“Five years after his death and 50 since his abandonment of Australia, Randolph Stow remains the mesmerising absence in the literary landscape. The prodigy of youth, the elusive genius, the writer of the inland, the high priest of demanding modernism — he is all these things, but above all else he is virtually unread, a legend, a shadow, a mirage on the past horizon, a void around which stories multiply and grow.” From an article by Nicholas Rothwell in The Australian, August 2015
After that rather bleak opening, the good news is that with the bulk of his work out of print, Randolph Stow, one of Australia’s most influential writers, is today being discovered by a new generation of readers following the republication of five of his key novels.
Randolph Stow’s Olympia SM4? typewriter is on display at the Regional Library, Geraldton, Western Australia
Not only had I never read Randolph Stow, I’d never heard of him until I heard about him via ABC Radio National’s Late Night Live show (hosted by Phillip Adams) and an interview with Suzanne Falkiner, author of Mick: A Life of Randolph Stow (University of Western Australia (UWA) Press 2016).
Like many artists and writers of his generation, Stow left the country of his birth for England in 1966 and stayed there for much of the next 44 years.
Stow, known to his friends as “‘Mick”, was born on the 28th of November 1935 in Geraldton, Western Australia, the son of a country lawyer, Cedric Stow, and Mary, nee Sewell. Both sides of Stow’s family were fifth-generation Australians.
Like the Durack family (and his literary friends Mary and Elizabeth) the Stows were early settlers of Western Australia, colonists who eventually rose to positions of wealth and influence. While he was proud of the achievements of his family, Stow was also aware that their privilege had come at the cost of others.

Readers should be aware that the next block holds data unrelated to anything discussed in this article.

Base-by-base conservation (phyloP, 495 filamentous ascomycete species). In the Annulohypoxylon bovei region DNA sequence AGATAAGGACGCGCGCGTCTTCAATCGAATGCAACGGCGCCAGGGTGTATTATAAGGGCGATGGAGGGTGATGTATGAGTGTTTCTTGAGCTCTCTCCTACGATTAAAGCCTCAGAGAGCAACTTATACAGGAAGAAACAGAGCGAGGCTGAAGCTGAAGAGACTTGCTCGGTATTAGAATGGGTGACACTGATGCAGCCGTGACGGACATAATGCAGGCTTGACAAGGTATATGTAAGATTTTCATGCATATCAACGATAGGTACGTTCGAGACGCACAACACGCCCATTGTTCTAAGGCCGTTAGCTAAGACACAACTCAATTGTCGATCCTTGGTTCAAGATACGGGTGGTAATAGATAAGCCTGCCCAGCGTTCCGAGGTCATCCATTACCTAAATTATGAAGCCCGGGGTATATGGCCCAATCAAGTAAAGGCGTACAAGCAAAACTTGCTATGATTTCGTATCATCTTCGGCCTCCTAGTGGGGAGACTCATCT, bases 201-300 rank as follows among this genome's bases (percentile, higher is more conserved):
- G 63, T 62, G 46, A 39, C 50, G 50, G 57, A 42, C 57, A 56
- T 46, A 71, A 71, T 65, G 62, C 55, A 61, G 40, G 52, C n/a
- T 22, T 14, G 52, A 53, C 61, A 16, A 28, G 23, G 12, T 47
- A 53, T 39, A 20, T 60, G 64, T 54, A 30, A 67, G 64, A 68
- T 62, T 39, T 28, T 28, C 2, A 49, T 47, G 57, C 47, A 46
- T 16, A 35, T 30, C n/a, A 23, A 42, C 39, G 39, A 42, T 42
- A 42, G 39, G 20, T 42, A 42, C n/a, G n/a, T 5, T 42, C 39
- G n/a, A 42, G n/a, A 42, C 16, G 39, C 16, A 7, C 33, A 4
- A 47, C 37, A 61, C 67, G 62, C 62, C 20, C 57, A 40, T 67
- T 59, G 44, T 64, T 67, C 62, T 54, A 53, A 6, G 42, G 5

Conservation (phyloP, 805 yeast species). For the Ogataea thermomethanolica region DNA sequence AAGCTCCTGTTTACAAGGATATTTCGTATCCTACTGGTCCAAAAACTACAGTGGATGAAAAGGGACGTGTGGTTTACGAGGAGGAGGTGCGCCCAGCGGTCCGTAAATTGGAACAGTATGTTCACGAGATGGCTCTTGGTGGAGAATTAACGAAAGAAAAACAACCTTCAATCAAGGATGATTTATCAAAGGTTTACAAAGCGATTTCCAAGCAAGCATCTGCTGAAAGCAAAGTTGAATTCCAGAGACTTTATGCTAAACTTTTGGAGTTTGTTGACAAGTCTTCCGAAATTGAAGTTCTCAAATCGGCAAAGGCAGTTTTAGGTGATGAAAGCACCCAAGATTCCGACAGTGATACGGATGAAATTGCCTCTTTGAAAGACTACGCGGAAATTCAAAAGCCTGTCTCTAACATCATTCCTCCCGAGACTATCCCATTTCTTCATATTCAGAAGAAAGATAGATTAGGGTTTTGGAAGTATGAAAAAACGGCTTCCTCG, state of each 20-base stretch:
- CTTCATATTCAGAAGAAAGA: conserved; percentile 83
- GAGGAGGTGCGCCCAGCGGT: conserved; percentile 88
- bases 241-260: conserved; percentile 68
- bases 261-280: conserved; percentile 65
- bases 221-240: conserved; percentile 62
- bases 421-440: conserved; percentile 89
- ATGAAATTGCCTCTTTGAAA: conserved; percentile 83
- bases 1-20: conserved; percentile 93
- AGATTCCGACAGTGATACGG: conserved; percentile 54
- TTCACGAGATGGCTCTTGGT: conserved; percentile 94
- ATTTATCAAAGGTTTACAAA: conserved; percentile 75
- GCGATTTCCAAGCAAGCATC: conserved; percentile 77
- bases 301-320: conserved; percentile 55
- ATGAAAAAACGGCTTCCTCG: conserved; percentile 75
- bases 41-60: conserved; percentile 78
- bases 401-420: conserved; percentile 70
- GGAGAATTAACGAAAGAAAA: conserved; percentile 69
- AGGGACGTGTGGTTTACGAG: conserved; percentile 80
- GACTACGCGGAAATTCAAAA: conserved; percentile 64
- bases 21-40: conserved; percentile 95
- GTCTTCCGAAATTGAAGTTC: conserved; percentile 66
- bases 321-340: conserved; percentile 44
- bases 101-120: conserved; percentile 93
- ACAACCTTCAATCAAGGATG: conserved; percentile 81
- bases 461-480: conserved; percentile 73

Prolific writer Mary Durack
Stow was educated at Geraldton Primary School, Guildford Grammar School and at the University of Western Australia.
His descriptions of landscape, particularly the coastal landscape around his home town of Geraldton, and the way he used landscape as a means to explore the purpose of human existence were essential components of his writing.
His first novel, A Haunted Land, was published in 1957.
His novel To the Islands — written in his early twenties after living on a remote Aboriginal mission — won the Miles Franklin Award (Australia’s most prestigious literary award) in 1958.
Stow’s fifth novel, The Merry Go Round in the Sea is regarded as an Australian classic and his novels, poems and criticism brought him recognition and acclaim at an early age. But his life was a restless search for home and hearth; intellectual, gay and solitary by nature, Stow felt like an alien in his own country – he suffered depression and twice attempted suicide.
Stow and a Remington typewriter, University of Sydney, 1958
Stow and a Smith-Corona typewriter, England, late ’70s
“Mick” (Julian Randolph) Stow died of liver cancer in 2010. You can read his obituary here.